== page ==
Must U.S. Merchants Accept All U.S. Currency?

Is it legal for stores to say things like "We don't accept bills over $20"?

I was actually inspired to look this up because in an episode of "30 Rock", Liz Lemon tried to pay for a bottle of water with a $100 bill, and it sparked the following dialog:

Cashier:No $100s, Small bills.
Liz:Oh, I knew this was gonna happen.
Cashier:Store policy.
Liz:Yeah, Well, That's an illegal policy. You have to take this.
Cashier:No, I don't
Gray:Yeah sir you do, it says "legal tender for all debts, public and private."
Cashier:Does it say anything about $100 for a bottle of water?
Gray:You can't decide what money you'll accept. That's illegal.
Liz:It's an illegal policy.
Cashier:You're holding up the line!
Liz + Gray:No, You're holding up the line!

Here's what the Federal Reserve says about it:
Is U.S. currency legal tender for all debts?

According to the "Legal Tender Statute" (section 5103 of title 31 of the U.S. Code), "United States coins and currency (including Federal Reserve notes and circulating notes of Federal Reserve banks and national banks) are legal tender for all debts, public charges, taxes, and dues." This means that all U.S. money, as identified above, when tendered to a creditor legally satisfies a debt to the extent of the amount (face value) tendered.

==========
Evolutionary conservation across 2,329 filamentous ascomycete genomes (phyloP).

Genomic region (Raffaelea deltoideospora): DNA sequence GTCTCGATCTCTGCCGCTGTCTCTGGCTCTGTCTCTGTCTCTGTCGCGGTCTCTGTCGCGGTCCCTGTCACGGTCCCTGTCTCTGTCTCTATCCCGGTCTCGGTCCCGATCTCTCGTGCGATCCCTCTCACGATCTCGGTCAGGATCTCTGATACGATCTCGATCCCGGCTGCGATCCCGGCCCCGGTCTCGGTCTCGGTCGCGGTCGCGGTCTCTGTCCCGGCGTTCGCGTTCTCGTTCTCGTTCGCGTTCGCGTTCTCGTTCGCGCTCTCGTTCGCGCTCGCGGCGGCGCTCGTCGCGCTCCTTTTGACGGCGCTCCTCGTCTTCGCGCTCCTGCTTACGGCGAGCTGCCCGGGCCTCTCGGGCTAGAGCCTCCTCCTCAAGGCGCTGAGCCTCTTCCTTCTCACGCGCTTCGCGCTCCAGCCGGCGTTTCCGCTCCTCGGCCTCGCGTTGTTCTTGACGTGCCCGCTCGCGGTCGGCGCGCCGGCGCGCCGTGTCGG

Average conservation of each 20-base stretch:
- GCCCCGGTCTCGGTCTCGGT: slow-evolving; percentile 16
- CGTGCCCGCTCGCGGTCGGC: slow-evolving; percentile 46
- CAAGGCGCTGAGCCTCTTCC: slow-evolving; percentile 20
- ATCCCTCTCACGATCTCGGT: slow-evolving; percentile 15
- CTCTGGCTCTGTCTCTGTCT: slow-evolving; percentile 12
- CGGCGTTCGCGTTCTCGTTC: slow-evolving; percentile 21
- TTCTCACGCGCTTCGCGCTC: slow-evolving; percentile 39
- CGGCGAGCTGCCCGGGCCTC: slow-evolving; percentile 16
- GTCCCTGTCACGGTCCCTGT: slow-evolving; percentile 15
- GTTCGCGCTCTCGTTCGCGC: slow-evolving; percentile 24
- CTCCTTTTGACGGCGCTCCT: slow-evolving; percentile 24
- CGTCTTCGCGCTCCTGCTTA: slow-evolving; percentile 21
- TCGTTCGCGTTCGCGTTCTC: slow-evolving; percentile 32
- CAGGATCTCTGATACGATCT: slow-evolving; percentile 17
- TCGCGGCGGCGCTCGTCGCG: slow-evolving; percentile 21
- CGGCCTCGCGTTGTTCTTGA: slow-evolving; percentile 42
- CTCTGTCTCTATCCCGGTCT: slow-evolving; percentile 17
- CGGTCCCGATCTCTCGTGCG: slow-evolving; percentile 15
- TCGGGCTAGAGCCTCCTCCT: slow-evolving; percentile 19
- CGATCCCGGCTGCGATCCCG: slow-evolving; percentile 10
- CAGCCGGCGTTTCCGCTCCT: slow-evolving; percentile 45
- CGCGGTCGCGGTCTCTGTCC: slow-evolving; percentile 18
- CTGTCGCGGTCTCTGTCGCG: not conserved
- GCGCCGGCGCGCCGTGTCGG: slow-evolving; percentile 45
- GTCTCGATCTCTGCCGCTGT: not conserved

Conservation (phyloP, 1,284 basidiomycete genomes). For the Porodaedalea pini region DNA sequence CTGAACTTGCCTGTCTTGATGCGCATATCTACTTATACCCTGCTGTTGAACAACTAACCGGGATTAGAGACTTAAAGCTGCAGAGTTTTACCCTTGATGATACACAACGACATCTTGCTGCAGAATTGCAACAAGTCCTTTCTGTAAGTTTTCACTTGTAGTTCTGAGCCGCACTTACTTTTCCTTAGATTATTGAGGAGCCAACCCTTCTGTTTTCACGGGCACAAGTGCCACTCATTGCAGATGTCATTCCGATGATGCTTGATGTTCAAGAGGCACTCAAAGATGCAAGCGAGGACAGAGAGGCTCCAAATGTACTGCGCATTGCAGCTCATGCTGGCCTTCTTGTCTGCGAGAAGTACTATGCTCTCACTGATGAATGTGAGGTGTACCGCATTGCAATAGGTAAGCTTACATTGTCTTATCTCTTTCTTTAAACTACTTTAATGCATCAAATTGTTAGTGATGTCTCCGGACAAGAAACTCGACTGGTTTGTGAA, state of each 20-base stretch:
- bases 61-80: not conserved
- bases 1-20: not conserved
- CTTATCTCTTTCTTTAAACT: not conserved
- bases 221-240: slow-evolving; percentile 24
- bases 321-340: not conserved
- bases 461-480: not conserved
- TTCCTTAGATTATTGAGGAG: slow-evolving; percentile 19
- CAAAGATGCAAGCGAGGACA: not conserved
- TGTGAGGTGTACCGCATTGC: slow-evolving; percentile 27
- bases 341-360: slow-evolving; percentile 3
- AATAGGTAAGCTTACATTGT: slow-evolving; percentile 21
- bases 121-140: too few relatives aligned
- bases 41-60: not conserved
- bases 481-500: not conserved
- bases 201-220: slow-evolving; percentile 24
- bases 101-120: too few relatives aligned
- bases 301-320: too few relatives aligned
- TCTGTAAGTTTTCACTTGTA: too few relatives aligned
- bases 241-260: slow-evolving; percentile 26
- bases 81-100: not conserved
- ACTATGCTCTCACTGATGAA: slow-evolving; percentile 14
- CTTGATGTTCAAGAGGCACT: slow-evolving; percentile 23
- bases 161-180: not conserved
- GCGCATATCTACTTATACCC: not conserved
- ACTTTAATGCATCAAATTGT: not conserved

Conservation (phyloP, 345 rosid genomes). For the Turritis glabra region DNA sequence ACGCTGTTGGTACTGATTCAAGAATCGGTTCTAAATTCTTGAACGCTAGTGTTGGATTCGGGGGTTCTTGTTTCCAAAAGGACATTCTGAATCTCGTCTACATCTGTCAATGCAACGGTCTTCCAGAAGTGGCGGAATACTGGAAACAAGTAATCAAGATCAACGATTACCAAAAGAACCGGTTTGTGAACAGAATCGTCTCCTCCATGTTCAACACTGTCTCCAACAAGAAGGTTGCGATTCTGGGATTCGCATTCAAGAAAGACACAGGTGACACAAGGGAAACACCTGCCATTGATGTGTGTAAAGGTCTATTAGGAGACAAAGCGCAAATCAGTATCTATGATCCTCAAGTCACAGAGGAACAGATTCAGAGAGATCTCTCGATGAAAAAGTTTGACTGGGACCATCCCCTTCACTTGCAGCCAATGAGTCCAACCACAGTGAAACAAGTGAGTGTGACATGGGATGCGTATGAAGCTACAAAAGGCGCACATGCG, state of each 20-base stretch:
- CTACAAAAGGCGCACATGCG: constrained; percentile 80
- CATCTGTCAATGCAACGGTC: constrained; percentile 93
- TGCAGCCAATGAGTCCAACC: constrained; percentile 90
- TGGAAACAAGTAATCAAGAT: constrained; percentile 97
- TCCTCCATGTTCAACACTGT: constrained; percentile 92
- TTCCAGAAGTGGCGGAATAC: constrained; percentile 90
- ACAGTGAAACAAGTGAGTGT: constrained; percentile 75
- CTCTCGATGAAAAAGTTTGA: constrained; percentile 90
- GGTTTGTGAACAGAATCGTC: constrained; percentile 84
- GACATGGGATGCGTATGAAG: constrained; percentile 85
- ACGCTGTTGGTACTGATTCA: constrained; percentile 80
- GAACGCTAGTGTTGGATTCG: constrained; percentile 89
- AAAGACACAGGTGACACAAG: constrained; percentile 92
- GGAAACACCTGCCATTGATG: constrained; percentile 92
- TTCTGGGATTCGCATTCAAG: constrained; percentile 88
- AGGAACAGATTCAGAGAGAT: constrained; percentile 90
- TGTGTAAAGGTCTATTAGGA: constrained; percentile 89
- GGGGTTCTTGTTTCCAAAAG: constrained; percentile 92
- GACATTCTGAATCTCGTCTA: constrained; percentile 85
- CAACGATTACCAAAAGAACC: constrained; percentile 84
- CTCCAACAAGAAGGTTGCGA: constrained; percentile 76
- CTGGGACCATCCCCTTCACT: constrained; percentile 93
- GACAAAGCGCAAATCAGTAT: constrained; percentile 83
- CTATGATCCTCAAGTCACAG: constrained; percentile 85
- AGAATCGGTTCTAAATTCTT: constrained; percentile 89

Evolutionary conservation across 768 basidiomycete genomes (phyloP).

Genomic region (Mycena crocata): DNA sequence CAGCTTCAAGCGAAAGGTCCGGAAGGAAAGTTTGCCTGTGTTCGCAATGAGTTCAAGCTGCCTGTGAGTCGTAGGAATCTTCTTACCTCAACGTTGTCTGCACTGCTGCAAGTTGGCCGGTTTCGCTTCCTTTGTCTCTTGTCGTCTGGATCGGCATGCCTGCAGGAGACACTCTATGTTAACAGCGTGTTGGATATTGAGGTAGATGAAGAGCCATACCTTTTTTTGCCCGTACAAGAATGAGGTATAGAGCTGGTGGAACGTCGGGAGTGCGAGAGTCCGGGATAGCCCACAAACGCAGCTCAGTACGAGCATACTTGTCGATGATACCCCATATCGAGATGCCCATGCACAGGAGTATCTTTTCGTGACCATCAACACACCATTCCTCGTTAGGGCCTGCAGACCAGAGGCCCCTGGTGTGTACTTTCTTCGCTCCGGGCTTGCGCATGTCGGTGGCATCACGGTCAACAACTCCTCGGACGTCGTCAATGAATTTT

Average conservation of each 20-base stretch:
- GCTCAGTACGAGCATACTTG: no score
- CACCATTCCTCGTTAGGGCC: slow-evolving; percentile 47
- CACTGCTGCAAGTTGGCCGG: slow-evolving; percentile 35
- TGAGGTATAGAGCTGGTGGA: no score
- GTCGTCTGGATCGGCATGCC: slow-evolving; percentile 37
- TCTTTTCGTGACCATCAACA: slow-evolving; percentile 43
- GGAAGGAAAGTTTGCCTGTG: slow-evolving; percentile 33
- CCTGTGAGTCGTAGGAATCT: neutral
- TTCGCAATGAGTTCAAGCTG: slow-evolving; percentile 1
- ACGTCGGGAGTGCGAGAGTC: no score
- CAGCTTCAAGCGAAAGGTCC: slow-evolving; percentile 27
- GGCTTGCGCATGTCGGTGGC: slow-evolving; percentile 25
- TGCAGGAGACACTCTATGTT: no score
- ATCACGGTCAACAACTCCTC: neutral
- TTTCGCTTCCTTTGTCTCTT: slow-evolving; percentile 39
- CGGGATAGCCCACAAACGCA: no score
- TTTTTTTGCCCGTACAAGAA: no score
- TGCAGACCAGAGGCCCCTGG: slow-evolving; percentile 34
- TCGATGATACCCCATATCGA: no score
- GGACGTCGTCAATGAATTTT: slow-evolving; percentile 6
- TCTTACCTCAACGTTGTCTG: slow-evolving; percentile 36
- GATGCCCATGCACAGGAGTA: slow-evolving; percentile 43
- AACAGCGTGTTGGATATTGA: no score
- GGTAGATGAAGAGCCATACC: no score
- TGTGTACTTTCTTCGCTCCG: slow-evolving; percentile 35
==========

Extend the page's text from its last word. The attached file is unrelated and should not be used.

However, no federal law mandates that a person or an organization must accept currency or coins as payment for goods or services not yet provided. For example, a bus line may prohibit payment of fares in pennies or dollar bills.

Some movie theaters, convenience stores and gas stations as a matter of policy may refuse to accept currency of a large denomination, such as notes above $20, and as long as notice is posted and a transaction giving rise to a debt has not already been completed, these organizations have not violated the legal tender law.
Isn't that interesting? They only have to accept all bills if the goods or services have already been provided! So Liz Lemon was wrong (sorry, Tina!) in the water bottle case, but if she tried to pay for a haircut she just got or for a meal she just ate, she could have paid in $100s or pennies and they'd have to take it. Good to know!

No comments:

Post a Comment